Sadly the snow pack this season is still thin and we are all waiting for the snow to really start building up.  Right now, Timberline  only has a 13″ base.   It seems to be the way things are going in recent decades, a trend towards dryness.  But we still do get a good few weather events each season for some quality riding.  That’s one thing I like about capturing a dynamic sunrise such as the one shown here.   It adds a bit of hope as spice to hit the day or season running.  Each day you wake up, you never truly know what’s heading your way.  After a failed attempt to capture the sunset the night before my shift started…the morning my shift ended, we ran a late call which enabled me to leave the station moments before the sky lit up with these amazing colors, vibrant and dynamic….

Summer SolstASS Ultra

Wednesday, July 9th, 2014

Well, this certainly a delayed post.

I got out and photographed the local Summer SolstASS Ultra on Silver Star Mountain during…naturally the Summer Solstice.

I got to meet some Ultra Running local legends early in the morning: Bob Baker and  Joe Yela.

Joe Yela: Summer SolstASS Master Mind.

Joe Yela: Summer SolstASS Master Mind.

Bob Baker

Bob Baker

The views from Ed’s Trail were a real eye opener!

Mount Hood looking over the East Ridge of Silver Star Mountain.

Mount Hood looking over the East Ridge of Silver Star Mountain.


This ridge depicted in the above was part of the 50K segment.

Looking North was not a disappointment either:


The Sentinals rise in all directions from this place.

The Sentinals rise in all directions from this place.

Here is the final batch of photos from the excellent event under the expanding Ultra Gallery.




Just a little update….

Monday, June 16th, 2014

Been a bit busy the last few months on my other Professional front.

I’ve been working my way through American Medical Response’s Reach and Treat Academy (RAT). Along the way I’ve been carrying my camera.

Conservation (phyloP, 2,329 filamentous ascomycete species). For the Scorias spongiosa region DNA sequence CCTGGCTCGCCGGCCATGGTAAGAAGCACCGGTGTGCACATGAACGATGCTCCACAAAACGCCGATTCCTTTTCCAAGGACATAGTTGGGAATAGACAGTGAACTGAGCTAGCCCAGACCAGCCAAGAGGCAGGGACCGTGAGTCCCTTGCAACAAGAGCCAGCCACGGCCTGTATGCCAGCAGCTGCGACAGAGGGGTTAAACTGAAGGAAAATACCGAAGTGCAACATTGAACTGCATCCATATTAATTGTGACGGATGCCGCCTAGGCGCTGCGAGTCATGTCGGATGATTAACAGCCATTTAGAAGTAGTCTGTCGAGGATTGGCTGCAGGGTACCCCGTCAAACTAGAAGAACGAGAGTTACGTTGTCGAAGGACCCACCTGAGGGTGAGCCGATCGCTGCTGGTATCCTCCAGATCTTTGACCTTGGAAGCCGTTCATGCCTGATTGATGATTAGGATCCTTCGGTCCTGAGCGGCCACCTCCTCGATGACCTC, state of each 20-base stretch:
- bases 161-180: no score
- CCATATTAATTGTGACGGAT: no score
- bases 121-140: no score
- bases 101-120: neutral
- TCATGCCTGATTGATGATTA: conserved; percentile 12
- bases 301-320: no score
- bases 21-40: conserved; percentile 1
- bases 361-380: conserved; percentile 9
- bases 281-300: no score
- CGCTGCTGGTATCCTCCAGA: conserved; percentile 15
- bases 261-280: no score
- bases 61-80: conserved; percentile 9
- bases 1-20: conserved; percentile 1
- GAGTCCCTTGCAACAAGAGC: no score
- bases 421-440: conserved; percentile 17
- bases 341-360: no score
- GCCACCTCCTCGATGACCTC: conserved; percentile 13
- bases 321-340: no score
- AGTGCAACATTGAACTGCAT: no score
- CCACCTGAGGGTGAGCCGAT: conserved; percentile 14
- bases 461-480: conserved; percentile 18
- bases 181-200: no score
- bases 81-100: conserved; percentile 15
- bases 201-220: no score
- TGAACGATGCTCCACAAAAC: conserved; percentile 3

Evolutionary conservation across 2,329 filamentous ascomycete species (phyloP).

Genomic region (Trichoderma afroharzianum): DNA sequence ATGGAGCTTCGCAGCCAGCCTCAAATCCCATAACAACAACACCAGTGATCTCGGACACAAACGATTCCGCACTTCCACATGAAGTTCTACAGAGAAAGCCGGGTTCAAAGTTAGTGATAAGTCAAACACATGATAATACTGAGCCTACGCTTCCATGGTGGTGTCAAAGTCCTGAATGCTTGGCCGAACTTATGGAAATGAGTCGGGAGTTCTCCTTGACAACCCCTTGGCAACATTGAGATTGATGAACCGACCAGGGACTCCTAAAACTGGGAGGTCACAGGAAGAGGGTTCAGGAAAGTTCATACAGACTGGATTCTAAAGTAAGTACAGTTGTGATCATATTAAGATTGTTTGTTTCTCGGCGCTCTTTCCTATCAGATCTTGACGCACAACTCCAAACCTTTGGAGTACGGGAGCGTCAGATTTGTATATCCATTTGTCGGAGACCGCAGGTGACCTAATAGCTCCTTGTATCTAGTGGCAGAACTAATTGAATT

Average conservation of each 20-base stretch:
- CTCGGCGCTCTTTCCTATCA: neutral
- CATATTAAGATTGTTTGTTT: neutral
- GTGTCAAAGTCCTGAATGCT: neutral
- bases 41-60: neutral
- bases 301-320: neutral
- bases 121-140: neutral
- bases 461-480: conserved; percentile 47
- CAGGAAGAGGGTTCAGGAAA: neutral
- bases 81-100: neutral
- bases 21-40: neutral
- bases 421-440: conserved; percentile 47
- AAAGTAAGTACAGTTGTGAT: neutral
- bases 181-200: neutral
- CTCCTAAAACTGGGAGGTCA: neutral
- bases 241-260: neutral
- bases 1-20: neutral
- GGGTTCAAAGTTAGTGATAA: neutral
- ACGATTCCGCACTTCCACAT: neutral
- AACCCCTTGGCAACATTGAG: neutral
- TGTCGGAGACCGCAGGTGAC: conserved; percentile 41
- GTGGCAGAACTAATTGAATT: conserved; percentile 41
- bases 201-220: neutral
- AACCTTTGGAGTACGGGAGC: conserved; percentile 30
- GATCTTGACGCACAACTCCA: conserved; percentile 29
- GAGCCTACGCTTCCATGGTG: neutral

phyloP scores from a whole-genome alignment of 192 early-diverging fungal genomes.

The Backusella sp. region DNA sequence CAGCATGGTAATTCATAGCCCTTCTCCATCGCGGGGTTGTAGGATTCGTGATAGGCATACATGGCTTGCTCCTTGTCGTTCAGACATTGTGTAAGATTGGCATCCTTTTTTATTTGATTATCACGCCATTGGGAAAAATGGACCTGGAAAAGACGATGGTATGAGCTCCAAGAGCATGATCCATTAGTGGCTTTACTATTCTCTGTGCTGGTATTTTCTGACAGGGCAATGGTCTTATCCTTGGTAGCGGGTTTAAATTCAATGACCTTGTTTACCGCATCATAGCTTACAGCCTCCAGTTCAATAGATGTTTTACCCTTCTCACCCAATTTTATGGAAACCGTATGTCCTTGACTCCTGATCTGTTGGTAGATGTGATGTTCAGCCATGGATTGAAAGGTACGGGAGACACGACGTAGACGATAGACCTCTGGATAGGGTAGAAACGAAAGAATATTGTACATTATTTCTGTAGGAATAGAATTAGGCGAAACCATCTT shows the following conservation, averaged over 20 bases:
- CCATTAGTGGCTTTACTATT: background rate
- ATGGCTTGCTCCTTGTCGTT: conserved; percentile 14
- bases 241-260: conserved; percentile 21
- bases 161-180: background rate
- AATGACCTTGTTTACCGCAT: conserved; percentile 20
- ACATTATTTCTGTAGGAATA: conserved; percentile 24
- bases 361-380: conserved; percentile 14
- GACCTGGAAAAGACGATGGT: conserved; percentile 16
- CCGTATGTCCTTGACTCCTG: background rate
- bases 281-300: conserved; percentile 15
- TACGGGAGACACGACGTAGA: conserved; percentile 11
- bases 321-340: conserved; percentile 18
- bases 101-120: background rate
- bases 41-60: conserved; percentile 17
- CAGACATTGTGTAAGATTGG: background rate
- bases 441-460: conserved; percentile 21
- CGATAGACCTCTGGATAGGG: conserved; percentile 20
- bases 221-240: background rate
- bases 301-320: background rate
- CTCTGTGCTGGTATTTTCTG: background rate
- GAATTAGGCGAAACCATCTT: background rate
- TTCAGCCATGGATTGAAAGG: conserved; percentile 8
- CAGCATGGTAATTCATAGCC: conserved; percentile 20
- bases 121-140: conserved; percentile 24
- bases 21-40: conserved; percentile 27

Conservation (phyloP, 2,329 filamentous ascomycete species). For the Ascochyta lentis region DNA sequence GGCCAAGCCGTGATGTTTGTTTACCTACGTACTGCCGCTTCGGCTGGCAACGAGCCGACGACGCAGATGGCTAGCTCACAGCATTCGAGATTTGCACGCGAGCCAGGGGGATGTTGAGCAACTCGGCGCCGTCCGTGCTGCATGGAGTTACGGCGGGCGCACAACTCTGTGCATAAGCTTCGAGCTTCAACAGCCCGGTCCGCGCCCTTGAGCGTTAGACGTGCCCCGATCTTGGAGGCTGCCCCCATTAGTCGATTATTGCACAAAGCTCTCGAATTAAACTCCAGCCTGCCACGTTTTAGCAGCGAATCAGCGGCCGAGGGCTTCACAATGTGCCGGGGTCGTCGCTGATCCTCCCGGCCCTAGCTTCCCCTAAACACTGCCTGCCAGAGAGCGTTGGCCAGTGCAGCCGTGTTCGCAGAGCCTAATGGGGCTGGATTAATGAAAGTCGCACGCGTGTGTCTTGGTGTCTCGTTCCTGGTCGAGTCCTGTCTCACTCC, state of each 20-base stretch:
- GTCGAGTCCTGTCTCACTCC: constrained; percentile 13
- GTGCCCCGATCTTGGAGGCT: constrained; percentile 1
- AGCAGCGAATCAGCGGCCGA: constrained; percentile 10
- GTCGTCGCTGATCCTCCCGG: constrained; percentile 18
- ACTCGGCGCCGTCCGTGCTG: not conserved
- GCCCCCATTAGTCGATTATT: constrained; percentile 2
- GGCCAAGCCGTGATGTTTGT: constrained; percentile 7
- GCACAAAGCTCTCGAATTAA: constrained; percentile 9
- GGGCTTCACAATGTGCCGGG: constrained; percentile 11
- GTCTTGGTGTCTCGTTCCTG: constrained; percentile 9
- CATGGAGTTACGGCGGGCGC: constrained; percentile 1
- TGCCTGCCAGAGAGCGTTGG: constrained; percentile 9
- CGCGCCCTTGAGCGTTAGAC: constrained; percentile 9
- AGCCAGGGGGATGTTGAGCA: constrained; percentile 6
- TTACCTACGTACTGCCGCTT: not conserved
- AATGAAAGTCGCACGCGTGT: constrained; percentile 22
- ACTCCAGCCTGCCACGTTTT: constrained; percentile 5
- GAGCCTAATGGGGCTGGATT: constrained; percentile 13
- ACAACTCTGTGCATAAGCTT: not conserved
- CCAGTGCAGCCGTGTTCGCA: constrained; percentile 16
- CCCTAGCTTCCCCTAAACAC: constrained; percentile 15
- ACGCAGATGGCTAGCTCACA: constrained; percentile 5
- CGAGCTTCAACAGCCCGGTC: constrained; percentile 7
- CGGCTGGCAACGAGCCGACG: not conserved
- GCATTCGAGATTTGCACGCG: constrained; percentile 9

The first session was class room. So, yeah no pictures. The second however, was Low Elevation Mountaineering on Mount Hood.










The next session was High Elevation Overnight at the Triangle Moraine on Mount Hood.










The most recent session was Land Navigation. This was fun, and just as with most things…even if you’ve been doing something for awhile there’s always things to learn.







Just to give a few extra notes, with the intense media coverage on rescues and some notes out there about costs and such.

As I’ve learned through the recent Clackamas County contract issues and being in the RAT Academy along with being a climber since I was 15.

In a rescue there are a few elements as far as Mount Hood is concerned. Portland Mountain Rescue (PMR), RAT Crew, Military (for Heli), and sometimes Mount Hood Ski Patrol on occasions.

For far as costs go…

PMR is made up of volunteers from the climbing community itself.

The RAT crew, well AMR pays the County as a private company to provide EMS and RAT services to the Clackamas County Community. Cost are paid via actual transport and billed to patient insurance or the patient.

Military, well I pay my taxes. So, the military should be there when needed. It is solid real world application of training for the crews….they aren’t under fire while completing the mission of a Mount Hood Rescue. They’ll be that much better, when they do have to conduct a rescue in a battle field.

[published from my iPhone excuse any errors]